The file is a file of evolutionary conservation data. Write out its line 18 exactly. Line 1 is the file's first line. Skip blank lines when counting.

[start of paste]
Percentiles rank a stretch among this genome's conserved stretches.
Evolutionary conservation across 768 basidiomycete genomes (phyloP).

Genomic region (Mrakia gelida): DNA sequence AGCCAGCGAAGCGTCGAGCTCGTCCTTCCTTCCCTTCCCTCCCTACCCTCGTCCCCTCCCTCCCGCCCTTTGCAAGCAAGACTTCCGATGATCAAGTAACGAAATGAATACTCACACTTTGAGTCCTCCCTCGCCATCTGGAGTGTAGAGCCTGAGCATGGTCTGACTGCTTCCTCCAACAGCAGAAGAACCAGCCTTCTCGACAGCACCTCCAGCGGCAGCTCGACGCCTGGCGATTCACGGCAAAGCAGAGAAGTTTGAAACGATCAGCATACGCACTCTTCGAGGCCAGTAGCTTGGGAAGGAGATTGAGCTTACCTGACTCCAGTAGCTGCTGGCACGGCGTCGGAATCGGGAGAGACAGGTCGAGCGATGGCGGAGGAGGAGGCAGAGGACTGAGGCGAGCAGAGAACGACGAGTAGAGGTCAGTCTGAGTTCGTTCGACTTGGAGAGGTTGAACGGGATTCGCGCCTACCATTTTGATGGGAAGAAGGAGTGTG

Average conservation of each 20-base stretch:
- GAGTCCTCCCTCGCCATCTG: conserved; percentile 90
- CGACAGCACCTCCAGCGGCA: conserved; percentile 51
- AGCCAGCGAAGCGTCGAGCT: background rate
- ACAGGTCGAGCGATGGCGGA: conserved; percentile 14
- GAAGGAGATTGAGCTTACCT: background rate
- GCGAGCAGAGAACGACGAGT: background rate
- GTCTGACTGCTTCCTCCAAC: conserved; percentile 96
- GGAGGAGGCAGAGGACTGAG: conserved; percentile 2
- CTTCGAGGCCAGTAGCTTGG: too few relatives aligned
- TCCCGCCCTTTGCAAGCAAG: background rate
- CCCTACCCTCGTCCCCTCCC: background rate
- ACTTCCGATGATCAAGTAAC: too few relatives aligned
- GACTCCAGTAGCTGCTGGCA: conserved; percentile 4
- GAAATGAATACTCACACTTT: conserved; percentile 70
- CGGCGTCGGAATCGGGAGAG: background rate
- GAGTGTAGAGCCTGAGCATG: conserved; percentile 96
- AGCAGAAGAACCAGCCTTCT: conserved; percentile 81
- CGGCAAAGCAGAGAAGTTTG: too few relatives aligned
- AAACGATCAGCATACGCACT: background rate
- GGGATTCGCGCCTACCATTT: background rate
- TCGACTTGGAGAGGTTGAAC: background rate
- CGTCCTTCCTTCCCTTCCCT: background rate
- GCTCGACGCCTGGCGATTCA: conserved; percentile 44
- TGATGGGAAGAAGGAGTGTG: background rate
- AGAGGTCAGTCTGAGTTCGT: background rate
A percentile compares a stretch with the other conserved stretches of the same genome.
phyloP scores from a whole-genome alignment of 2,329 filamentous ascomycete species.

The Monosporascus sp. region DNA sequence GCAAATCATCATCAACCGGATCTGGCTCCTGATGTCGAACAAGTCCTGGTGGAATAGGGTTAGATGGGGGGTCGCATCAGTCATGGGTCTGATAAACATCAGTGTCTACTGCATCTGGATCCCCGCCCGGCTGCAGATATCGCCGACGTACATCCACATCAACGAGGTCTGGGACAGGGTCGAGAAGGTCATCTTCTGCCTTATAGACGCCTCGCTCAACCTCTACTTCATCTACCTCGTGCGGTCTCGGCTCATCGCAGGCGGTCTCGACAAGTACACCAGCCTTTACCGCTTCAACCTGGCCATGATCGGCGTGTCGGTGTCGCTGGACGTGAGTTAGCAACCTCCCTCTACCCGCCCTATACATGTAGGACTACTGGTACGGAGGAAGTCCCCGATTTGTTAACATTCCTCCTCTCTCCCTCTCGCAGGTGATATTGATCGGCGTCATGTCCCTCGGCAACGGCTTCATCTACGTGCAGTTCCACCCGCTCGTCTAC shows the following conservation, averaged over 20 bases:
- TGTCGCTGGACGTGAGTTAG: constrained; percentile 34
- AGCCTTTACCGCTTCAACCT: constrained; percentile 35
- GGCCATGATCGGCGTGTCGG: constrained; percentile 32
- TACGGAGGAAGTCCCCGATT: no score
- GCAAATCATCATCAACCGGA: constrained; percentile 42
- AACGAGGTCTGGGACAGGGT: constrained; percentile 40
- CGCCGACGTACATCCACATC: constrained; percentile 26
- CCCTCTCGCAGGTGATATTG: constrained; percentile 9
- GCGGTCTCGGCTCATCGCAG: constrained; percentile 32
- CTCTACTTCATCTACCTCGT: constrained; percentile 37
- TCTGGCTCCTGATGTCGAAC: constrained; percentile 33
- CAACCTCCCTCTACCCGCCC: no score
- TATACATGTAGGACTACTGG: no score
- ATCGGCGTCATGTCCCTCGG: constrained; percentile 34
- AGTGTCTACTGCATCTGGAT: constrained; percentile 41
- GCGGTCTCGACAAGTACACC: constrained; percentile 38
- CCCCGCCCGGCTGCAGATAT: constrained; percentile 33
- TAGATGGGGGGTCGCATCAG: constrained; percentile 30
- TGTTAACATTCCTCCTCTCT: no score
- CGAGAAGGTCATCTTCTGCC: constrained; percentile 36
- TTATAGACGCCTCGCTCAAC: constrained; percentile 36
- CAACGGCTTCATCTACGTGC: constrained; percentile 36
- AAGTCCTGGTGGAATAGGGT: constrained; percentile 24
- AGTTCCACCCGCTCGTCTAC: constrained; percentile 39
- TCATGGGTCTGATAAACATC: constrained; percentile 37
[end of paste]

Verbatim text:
- GAAATGAATACTCACACTTT: conserved; percentile 70